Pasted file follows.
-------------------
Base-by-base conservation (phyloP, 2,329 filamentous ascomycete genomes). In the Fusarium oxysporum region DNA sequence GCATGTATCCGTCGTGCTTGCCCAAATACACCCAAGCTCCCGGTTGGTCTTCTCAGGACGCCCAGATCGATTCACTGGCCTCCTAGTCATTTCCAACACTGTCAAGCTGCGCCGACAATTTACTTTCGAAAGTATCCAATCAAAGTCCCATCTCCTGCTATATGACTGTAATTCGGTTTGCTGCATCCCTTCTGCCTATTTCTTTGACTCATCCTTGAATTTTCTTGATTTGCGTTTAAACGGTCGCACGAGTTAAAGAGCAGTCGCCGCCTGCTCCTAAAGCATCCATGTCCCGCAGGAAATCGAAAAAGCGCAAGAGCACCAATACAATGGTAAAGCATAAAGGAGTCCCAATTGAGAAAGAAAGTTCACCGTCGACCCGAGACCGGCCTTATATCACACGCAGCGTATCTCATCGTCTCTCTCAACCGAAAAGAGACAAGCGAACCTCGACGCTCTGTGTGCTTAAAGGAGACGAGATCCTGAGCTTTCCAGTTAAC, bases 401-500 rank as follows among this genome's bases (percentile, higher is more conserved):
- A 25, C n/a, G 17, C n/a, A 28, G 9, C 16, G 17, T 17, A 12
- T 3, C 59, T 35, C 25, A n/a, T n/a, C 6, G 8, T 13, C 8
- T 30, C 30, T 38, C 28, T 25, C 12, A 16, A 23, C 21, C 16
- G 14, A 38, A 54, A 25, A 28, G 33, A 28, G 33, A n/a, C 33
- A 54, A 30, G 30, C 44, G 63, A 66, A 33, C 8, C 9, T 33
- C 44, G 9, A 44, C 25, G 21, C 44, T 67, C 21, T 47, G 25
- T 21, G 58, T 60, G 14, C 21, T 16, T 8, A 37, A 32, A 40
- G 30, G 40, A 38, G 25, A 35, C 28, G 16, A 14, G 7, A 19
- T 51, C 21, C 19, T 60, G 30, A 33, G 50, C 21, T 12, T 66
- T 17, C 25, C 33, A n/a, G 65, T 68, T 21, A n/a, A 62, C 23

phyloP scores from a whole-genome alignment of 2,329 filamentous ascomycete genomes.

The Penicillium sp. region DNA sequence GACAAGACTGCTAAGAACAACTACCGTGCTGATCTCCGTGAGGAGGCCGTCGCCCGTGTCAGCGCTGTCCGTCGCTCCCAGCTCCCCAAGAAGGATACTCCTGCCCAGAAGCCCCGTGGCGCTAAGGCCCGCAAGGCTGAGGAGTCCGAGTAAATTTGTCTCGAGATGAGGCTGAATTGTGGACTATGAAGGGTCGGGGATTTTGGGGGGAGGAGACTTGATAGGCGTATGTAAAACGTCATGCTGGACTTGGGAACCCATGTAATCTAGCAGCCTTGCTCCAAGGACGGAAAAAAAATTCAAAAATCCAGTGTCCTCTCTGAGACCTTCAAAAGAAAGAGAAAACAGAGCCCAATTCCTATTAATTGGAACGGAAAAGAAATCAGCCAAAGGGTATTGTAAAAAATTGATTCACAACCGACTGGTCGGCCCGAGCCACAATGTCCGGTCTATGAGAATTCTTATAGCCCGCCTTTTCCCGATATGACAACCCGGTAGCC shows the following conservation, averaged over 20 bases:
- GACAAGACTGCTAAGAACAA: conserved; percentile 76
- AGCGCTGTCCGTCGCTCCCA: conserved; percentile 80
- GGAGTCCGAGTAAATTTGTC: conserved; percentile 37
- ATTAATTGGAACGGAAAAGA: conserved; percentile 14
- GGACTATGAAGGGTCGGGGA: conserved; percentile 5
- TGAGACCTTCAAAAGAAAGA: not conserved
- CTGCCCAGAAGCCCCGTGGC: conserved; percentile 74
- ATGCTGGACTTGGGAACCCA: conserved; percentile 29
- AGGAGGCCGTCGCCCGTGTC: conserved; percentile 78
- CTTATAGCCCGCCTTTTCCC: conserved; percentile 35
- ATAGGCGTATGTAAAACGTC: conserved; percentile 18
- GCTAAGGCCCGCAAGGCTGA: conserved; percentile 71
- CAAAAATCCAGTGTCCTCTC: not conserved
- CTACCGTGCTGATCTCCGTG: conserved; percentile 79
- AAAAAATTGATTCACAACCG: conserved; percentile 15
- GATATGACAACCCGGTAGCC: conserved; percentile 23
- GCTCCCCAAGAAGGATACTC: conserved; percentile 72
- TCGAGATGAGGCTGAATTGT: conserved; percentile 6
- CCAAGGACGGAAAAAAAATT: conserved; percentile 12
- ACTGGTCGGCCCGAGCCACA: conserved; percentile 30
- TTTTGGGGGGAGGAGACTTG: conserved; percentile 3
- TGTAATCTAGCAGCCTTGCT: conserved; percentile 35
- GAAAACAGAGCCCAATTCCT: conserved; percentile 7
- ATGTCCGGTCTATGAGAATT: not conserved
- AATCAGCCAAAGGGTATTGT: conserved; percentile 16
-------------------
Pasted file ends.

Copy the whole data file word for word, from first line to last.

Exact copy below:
Base-by-base conservation (phyloP, 2,329 filamentous ascomycete genomes). In the Fusarium oxysporum region DNA sequence GCATGTATCCGTCGTGCTTGCCCAAATACACCCAAGCTCCCGGTTGGTCTTCTCAGGACGCCCAGATCGATTCACTGGCCTCCTAGTCATTTCCAACACTGTCAAGCTGCGCCGACAATTTACTTTCGAAAGTATCCAATCAAAGTCCCATCTCCTGCTATATGACTGTAATTCGGTTTGCTGCATCCCTTCTGCCTATTTCTTTGACTCATCCTTGAATTTTCTTGATTTGCGTTTAAACGGTCGCACGAGTTAAAGAGCAGTCGCCGCCTGCTCCTAAAGCATCCATGTCCCGCAGGAAATCGAAAAAGCGCAAGAGCACCAATACAATGGTAAAGCATAAAGGAGTCCCAATTGAGAAAGAAAGTTCACCGTCGACCCGAGACCGGCCTTATATCACACGCAGCGTATCTCATCGTCTCTCTCAACCGAAAAGAGACAAGCGAACCTCGACGCTCTGTGTGCTTAAAGGAGACGAGATCCTGAGCTTTCCAGTTAAC, bases 401-500 rank as follows among this genome's bases (percentile, higher is more conserved):
- A 25, C n/a, G 17, C n/a, A 28, G 9, C 16, G 17, T 17, A 12
- T 3, C 59, T 35, C 25, A n/a, T n/a, C 6, G 8, T 13, C 8
- T 30, C 30, T 38, C 28, T 25, C 12, A 16, A 23, C 21, C 16
- G 14, A 38, A 54, A 25, A 28, G 33, A 28, G 33, A n/a, C 33
- A 54, A 30, G 30, C 44, G 63, A 66, A 33, C 8, C 9, T 33
- C 44, G 9, A 44, C 25, G 21, C 44, T 67, C 21, T 47, G 25
- T 21, G 58, T 60, G 14, C 21, T 16, T 8, A 37, A 32, A 40
- G 30, G 40, A 38, G 25, A 35, C 28, G 16, A 14, G 7, A 19
- T 51, C 21, C 19, T 60, G 30, A 33, G 50, C 21, T 12, T 66
- T 17, C 25, C 33, A n/a, G 65, T 68, T 21, A n/a, A 62, C 23

phyloP scores from a whole-genome alignment of 2,329 filamentous ascomycete genomes.

The Penicillium sp. region DNA sequence GACAAGACTGCTAAGAACAACTACCGTGCTGATCTCCGTGAGGAGGCCGTCGCCCGTGTCAGCGCTGTCCGTCGCTCCCAGCTCCCCAAGAAGGATACTCCTGCCCAGAAGCCCCGTGGCGCTAAGGCCCGCAAGGCTGAGGAGTCCGAGTAAATTTGTCTCGAGATGAGGCTGAATTGTGGACTATGAAGGGTCGGGGATTTTGGGGGGAGGAGACTTGATAGGCGTATGTAAAACGTCATGCTGGACTTGGGAACCCATGTAATCTAGCAGCCTTGCTCCAAGGACGGAAAAAAAATTCAAAAATCCAGTGTCCTCTCTGAGACCTTCAAAAGAAAGAGAAAACAGAGCCCAATTCCTATTAATTGGAACGGAAAAGAAATCAGCCAAAGGGTATTGTAAAAAATTGATTCACAACCGACTGGTCGGCCCGAGCCACAATGTCCGGTCTATGAGAATTCTTATAGCCCGCCTTTTCCCGATATGACAACCCGGTAGCC shows the following conservation, averaged over 20 bases:
- GACAAGACTGCTAAGAACAA: conserved; percentile 76
- AGCGCTGTCCGTCGCTCCCA: conserved; percentile 80
- GGAGTCCGAGTAAATTTGTC: conserved; percentile 37
- ATTAATTGGAACGGAAAAGA: conserved; percentile 14
- GGACTATGAAGGGTCGGGGA: conserved; percentile 5
- TGAGACCTTCAAAAGAAAGA: not conserved
- CTGCCCAGAAGCCCCGTGGC: conserved; percentile 74
- ATGCTGGACTTGGGAACCCA: conserved; percentile 29
- AGGAGGCCGTCGCCCGTGTC: conserved; percentile 78
- CTTATAGCCCGCCTTTTCCC: conserved; percentile 35
- ATAGGCGTATGTAAAACGTC: conserved; percentile 18
- GCTAAGGCCCGCAAGGCTGA: conserved; percentile 71
- CAAAAATCCAGTGTCCTCTC: not conserved
- CTACCGTGCTGATCTCCGTG: conserved; percentile 79
- AAAAAATTGATTCACAACCG: conserved; percentile 15
- GATATGACAACCCGGTAGCC: conserved; percentile 23
- GCTCCCCAAGAAGGATACTC: conserved; percentile 72
- TCGAGATGAGGCTGAATTGT: conserved; percentile 6
- CCAAGGACGGAAAAAAAATT: conserved; percentile 12
- ACTGGTCGGCCCGAGCCACA: conserved; percentile 30
- TTTTGGGGGGAGGAGACTTG: conserved; percentile 3
- TGTAATCTAGCAGCCTTGCT: conserved; percentile 35
- GAAAACAGAGCCCAATTCCT: conserved; percentile 7
- ATGTCCGGTCTATGAGAATT: not conserved
- AATCAGCCAAAGGGTATTGT: conserved; percentile 16